Mixed variants (bi-endian)

Some processors, e.g. B. certain MIPS variants and POWER / PowerPC ( PAPR ) as well as all alpha processors can be switched between little-endian and big-endian .

Also ARM processors (incl. The Intel XScales ) can be used in case of data accesses little - and in big-endian are operated; with ARM processors, however, code is always accessed in little-endian format.

The Itanium architecture  "IA-64" developed jointly by Hewlett-Packard and Intel also masters both byte orders, which was supposed to facilitate the porting of operating systems (especially between  HP-UX (big-endian) and Windows (little- endian) ).

File formats

The typical use of a byte order in a processor architecture for storing values ​​in the main memory influences the byte order of values ​​in secondary storage (often hard drives). When new file formats were created , the byte order of the numerical values ​​was set so that they can do without conversion when saving and reloading from the secondary memory. Using memory virtualization , data on the secondary memory can even be addressed directly by the program.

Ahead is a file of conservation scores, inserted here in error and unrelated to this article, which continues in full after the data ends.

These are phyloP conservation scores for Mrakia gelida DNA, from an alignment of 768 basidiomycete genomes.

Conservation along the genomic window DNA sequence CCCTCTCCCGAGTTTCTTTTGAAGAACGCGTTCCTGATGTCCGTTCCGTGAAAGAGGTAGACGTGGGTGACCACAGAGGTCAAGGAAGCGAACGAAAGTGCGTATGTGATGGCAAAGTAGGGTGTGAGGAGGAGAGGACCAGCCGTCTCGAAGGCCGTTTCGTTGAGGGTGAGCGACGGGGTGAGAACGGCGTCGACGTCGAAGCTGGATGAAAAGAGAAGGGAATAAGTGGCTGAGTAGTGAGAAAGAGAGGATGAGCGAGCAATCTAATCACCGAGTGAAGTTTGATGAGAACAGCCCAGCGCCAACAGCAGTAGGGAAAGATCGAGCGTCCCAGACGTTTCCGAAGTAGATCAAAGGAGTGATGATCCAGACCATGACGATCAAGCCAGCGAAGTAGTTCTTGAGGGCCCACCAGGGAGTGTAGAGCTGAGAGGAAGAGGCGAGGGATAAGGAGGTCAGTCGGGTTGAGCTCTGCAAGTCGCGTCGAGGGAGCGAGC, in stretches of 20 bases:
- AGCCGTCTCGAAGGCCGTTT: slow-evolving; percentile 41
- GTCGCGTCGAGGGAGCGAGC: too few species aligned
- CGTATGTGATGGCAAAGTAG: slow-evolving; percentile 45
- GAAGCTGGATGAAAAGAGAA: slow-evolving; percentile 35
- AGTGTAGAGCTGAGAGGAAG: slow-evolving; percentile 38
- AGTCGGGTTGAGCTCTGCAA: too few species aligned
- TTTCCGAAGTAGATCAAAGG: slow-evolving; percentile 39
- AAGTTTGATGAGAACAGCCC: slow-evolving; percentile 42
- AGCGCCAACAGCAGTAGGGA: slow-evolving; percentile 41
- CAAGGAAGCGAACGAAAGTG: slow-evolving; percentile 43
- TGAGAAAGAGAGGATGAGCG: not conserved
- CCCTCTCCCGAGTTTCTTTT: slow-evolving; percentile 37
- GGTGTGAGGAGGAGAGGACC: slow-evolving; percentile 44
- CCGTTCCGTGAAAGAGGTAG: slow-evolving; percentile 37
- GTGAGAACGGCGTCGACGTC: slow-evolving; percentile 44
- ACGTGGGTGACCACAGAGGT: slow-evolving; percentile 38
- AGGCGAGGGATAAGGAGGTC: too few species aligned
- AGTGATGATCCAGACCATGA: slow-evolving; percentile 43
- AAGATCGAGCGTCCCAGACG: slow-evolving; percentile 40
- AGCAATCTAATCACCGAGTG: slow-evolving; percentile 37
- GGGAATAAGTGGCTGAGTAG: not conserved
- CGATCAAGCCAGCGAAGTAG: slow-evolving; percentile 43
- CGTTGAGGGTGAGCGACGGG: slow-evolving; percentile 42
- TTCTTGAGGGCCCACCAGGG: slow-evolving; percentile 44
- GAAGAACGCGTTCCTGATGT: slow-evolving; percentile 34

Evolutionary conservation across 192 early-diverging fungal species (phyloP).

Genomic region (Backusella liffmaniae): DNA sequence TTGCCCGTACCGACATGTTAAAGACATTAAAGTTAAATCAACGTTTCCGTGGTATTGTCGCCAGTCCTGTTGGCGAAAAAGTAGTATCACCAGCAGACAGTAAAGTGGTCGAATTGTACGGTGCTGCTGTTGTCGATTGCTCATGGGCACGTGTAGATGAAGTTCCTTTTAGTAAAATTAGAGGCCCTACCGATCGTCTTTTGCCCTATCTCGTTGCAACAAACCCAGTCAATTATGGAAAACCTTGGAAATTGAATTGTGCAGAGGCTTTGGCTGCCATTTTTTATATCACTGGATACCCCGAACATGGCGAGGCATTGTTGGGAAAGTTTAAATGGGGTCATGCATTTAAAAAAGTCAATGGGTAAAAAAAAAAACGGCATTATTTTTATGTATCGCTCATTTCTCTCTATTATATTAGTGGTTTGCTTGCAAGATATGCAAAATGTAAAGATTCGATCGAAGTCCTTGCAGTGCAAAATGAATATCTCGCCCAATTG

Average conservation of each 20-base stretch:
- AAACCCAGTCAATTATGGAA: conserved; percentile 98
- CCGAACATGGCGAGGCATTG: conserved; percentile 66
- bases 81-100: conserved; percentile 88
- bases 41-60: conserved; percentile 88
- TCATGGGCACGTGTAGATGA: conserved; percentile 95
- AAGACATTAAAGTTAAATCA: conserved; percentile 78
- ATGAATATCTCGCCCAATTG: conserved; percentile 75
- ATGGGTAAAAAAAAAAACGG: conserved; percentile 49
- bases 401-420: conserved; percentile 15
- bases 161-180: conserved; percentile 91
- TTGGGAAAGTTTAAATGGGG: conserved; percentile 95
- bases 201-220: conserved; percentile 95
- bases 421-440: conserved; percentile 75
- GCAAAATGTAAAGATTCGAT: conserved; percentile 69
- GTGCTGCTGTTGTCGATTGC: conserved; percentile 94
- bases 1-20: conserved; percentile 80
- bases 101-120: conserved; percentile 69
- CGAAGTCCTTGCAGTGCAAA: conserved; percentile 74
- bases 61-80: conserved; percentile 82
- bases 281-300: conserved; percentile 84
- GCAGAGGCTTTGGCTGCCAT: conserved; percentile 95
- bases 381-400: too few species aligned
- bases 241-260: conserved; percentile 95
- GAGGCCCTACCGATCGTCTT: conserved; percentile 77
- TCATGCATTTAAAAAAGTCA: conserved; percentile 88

This is important for container formats with a general structure definition. The Interchange File Format  (IFF) was designed for Amiga programs, and according to this Motorola 68000 processor, the four-byte chunk lengths were stored in the Motorola big-endian format. On the Macintosh computer, which also works with Motorola processors , this was u. a. adopted for the AIFF audio format  .